In his study of Thomas Edison, Wyn Wachhorst has suggested that, “As a form of myth, the culture hero functions to resolve mechanically contradictory cultural values into a single paradoxical reality.” This seems to be the case with Moses. The legend and lore surrounding him are an attempt to resolve tensions within and to reveal a unique truth about the Jewish people. That truth is hiding just beneath the surface of Kirsch’s book, aching to be discovered.


One Man’s

Moses-mania

If you find yourself squirming while reading parts of the provocative and fascinating “Moses: A Life,” that’s exactly what author Jonathan Kirsch hopes you’ll do. “You will not find this a comfortable book,” says the author.

The Moses of popular imagination stern leader, upright moral icon, president of the NRA gives way to much more shaded character in Kirsch’s book a man capable of great barbarity as well as breathtaking kindness.

In his Century City office, Kirsch, who is also a nationally respected copyright lawyer he represents The Journal on a pro bono basis eagerly defends the more complex portrait of Moses that emerges in his work. “The idea that a leader should be perfect is not a Jewish idea,” he says. “It is a Greco-Roman idea.” The Moses of the Bible and rabbinic literature is alternately cruel and angelic, saintly and bloodthirsty. When his soldiers return to say they have killed the men of an enemy nation, for instance, Moses berates them for sparing the lives of the women and children.

No, the man was not bipolar. As Kirsch discovered, the Moses character was the “puppet of various biblical authors,” each with his or her own agenda. In the two years Kirsch spent researching the book, it was not the “flesh and blood” historical Moses he heard speaking to him, but the voices of these disparate authors.

Kirsch has carved out a welcome niche in publishing by focusing on the Bible’s lesser known stories. A college history major, he entered journalism (Newsweek and the late New West), then law, before beginning a third career as popular biblical exegete. His first book, “The Harlot by the Side of the Road,” explored the Holy Book’s R and NC-17-rated stories, bringing to light not only the meaning of the texts, but the reasons for their suppression. The book was a best-seller. “One book led organically to the next,” he explains. “The life story of Moses is filled with these so-called forbidden texts, which are among the most illuminating and challenging.”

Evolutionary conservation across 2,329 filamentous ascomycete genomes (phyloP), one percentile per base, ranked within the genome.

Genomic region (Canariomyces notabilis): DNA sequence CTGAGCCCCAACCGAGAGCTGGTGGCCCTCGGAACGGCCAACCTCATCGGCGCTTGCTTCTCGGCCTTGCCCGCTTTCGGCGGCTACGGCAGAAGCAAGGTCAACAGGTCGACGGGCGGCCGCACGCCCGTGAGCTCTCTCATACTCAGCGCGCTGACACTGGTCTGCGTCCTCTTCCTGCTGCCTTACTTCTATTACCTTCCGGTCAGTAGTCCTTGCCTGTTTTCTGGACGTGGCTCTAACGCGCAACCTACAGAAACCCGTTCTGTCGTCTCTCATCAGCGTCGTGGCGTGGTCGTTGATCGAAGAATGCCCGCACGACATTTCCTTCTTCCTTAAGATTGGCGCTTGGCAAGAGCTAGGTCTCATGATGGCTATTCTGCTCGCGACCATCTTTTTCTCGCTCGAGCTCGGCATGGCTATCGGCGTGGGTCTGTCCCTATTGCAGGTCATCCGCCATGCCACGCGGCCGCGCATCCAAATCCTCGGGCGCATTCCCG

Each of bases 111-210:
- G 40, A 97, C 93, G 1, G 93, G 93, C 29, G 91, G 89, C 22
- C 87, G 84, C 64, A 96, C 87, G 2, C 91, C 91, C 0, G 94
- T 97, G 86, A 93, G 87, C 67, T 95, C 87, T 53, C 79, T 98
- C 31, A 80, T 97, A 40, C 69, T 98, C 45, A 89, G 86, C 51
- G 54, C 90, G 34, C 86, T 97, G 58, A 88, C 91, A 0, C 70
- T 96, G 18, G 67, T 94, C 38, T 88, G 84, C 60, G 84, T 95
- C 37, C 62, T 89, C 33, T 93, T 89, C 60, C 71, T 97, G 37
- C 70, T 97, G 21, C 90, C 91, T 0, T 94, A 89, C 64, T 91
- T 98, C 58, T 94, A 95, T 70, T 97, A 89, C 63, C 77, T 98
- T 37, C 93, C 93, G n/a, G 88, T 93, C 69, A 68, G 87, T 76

What the reader will take away, Kirsch hopes, is that the Moses story presents “urgent moral lessons to be learned. How do you deal with someone who’s different? How do you treat the stranger?”

For Kirsch, the Mosaic “bottom line” is found in his parting speech to the people of Israel: “I have set before you the blessing and the curse, therefore choose life.” Kirsch clearly revels in those last words. “‘Therefore choose,'” he repeats. “Moses gives us clear choices. There are no clear answers.” — Rob Eshman, Managing Editor


The Human Element of Diplomacy


The all-night sessions, heated confrontations and threats of walkouts that marked the recent Wye Accord negotiations had their parallel 20 years ago, when the Camp David Agreement lay the groundwork for the Egyptian-Israeli peace treaty.

Back then, as now, the personalities and human interaction among the three pricipals — the leaders of the United States, Israel and the Arab side — were as important as the issues and political strategies highlighted in the news.